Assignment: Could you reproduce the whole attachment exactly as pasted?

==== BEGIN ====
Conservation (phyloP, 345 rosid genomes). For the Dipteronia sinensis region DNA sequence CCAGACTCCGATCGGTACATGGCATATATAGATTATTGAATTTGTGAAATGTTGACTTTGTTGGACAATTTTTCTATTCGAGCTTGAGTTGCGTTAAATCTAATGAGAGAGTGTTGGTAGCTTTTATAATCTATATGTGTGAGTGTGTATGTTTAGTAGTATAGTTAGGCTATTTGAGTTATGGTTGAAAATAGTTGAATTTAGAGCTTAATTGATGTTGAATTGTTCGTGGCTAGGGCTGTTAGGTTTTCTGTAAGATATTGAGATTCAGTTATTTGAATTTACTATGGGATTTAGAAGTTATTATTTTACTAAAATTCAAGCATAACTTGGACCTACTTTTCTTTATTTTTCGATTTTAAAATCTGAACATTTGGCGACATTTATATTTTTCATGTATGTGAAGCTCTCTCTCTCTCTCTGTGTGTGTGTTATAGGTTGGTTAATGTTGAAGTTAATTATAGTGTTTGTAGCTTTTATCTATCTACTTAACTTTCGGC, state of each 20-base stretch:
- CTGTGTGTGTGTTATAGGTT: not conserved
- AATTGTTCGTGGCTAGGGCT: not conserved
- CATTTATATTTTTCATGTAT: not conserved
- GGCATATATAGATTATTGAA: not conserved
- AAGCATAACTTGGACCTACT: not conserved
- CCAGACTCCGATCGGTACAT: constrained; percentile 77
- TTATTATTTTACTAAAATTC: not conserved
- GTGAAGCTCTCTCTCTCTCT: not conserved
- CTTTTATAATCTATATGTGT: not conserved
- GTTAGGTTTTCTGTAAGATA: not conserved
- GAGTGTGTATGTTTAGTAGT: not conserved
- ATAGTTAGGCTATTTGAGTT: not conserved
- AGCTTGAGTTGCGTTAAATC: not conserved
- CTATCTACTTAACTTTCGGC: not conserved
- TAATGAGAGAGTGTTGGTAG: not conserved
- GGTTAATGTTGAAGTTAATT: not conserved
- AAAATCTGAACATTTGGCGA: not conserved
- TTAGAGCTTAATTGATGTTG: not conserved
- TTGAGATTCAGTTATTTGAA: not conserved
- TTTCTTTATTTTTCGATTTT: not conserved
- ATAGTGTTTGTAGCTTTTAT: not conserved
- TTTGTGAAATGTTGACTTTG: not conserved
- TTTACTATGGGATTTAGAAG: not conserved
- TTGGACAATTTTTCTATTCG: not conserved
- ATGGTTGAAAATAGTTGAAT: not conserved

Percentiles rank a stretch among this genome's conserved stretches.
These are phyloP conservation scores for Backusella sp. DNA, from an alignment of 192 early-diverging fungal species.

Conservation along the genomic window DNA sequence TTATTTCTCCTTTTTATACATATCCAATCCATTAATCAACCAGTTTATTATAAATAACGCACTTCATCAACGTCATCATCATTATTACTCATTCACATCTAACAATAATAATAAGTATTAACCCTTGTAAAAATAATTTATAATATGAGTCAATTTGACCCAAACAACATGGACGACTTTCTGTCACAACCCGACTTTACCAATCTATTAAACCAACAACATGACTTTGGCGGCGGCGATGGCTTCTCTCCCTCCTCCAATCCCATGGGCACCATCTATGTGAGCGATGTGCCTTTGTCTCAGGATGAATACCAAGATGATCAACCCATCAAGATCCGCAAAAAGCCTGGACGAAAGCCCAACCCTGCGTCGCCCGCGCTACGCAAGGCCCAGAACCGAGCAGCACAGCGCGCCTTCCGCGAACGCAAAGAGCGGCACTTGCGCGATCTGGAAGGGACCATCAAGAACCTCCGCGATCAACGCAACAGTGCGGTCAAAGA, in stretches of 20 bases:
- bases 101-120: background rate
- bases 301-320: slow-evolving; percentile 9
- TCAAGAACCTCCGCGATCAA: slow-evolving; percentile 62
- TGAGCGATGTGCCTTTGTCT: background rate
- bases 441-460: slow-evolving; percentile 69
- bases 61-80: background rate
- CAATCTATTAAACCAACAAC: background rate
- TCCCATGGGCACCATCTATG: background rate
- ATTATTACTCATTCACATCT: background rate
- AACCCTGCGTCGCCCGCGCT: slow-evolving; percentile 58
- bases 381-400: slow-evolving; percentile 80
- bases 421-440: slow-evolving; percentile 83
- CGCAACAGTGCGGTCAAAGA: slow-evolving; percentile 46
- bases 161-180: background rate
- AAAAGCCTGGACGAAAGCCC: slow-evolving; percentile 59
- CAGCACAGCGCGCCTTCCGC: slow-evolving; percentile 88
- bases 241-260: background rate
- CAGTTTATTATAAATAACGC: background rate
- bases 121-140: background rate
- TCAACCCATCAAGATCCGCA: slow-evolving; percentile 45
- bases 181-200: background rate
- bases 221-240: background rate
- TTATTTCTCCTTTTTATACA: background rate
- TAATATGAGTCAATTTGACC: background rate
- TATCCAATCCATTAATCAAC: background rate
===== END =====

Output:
Conservation (phyloP, 345 rosid genomes). For the Dipteronia sinensis region DNA sequence CCAGACTCCGATCGGTACATGGCATATATAGATTATTGAATTTGTGAAATGTTGACTTTGTTGGACAATTTTTCTATTCGAGCTTGAGTTGCGTTAAATCTAATGAGAGAGTGTTGGTAGCTTTTATAATCTATATGTGTGAGTGTGTATGTTTAGTAGTATAGTTAGGCTATTTGAGTTATGGTTGAAAATAGTTGAATTTAGAGCTTAATTGATGTTGAATTGTTCGTGGCTAGGGCTGTTAGGTTTTCTGTAAGATATTGAGATTCAGTTATTTGAATTTACTATGGGATTTAGAAGTTATTATTTTACTAAAATTCAAGCATAACTTGGACCTACTTTTCTTTATTTTTCGATTTTAAAATCTGAACATTTGGCGACATTTATATTTTTCATGTATGTGAAGCTCTCTCTCTCTCTCTGTGTGTGTGTTATAGGTTGGTTAATGTTGAAGTTAATTATAGTGTTTGTAGCTTTTATCTATCTACTTAACTTTCGGC, state of each 20-base stretch:
- CTGTGTGTGTGTTATAGGTT: not conserved
- AATTGTTCGTGGCTAGGGCT: not conserved
- CATTTATATTTTTCATGTAT: not conserved
- GGCATATATAGATTATTGAA: not conserved
- AAGCATAACTTGGACCTACT: not conserved
- CCAGACTCCGATCGGTACAT: constrained; percentile 77
- TTATTATTTTACTAAAATTC: not conserved
- GTGAAGCTCTCTCTCTCTCT: not conserved
- CTTTTATAATCTATATGTGT: not conserved
- GTTAGGTTTTCTGTAAGATA: not conserved
- GAGTGTGTATGTTTAGTAGT: not conserved
- ATAGTTAGGCTATTTGAGTT: not conserved
- AGCTTGAGTTGCGTTAAATC: not conserved
- CTATCTACTTAACTTTCGGC: not conserved
- TAATGAGAGAGTGTTGGTAG: not conserved
- GGTTAATGTTGAAGTTAATT: not conserved
- AAAATCTGAACATTTGGCGA: not conserved
- TTAGAGCTTAATTGATGTTG: not conserved
- TTGAGATTCAGTTATTTGAA: not conserved
- TTTCTTTATTTTTCGATTTT: not conserved
- ATAGTGTTTGTAGCTTTTAT: not conserved
- TTTGTGAAATGTTGACTTTG: not conserved
- TTTACTATGGGATTTAGAAG: not conserved
- TTGGACAATTTTTCTATTCG: not conserved
- ATGGTTGAAAATAGTTGAAT: not conserved

Percentiles rank a stretch among this genome's conserved stretches.
These are phyloP conservation scores for Backusella sp. DNA, from an alignment of 192 early-diverging fungal species.

Conservation along the genomic window DNA sequence TTATTTCTCCTTTTTATACATATCCAATCCATTAATCAACCAGTTTATTATAAATAACGCACTTCATCAACGTCATCATCATTATTACTCATTCACATCTAACAATAATAATAAGTATTAACCCTTGTAAAAATAATTTATAATATGAGTCAATTTGACCCAAACAACATGGACGACTTTCTGTCACAACCCGACTTTACCAATCTATTAAACCAACAACATGACTTTGGCGGCGGCGATGGCTTCTCTCCCTCCTCCAATCCCATGGGCACCATCTATGTGAGCGATGTGCCTTTGTCTCAGGATGAATACCAAGATGATCAACCCATCAAGATCCGCAAAAAGCCTGGACGAAAGCCCAACCCTGCGTCGCCCGCGCTACGCAAGGCCCAGAACCGAGCAGCACAGCGCGCCTTCCGCGAACGCAAAGAGCGGCACTTGCGCGATCTGGAAGGGACCATCAAGAACCTCCGCGATCAACGCAACAGTGCGGTCAAAGA, in stretches of 20 bases:
- bases 101-120: background rate
- bases 301-320: slow-evolving; percentile 9
- TCAAGAACCTCCGCGATCAA: slow-evolving; percentile 62
- TGAGCGATGTGCCTTTGTCT: background rate
- bases 441-460: slow-evolving; percentile 69
- bases 61-80: background rate
- CAATCTATTAAACCAACAAC: background rate
- TCCCATGGGCACCATCTATG: background rate
- ATTATTACTCATTCACATCT: background rate
- AACCCTGCGTCGCCCGCGCT: slow-evolving; percentile 58
- bases 381-400: slow-evolving; percentile 80
- bases 421-440: slow-evolving; percentile 83
- CGCAACAGTGCGGTCAAAGA: slow-evolving; percentile 46
- bases 161-180: background rate
- AAAAGCCTGGACGAAAGCCC: slow-evolving; percentile 59
- CAGCACAGCGCGCCTTCCGC: slow-evolving; percentile 88
- bases 241-260: background rate
- CAGTTTATTATAAATAACGC: background rate
- bases 121-140: background rate
- TCAACCCATCAAGATCCGCA: slow-evolving; percentile 45
- bases 181-200: background rate
- bases 221-240: background rate
- TTATTTCTCCTTTTTATACA: background rate
- TAATATGAGTCAATTTGACC: background rate
- TATCCAATCCATTAATCAAC: background rate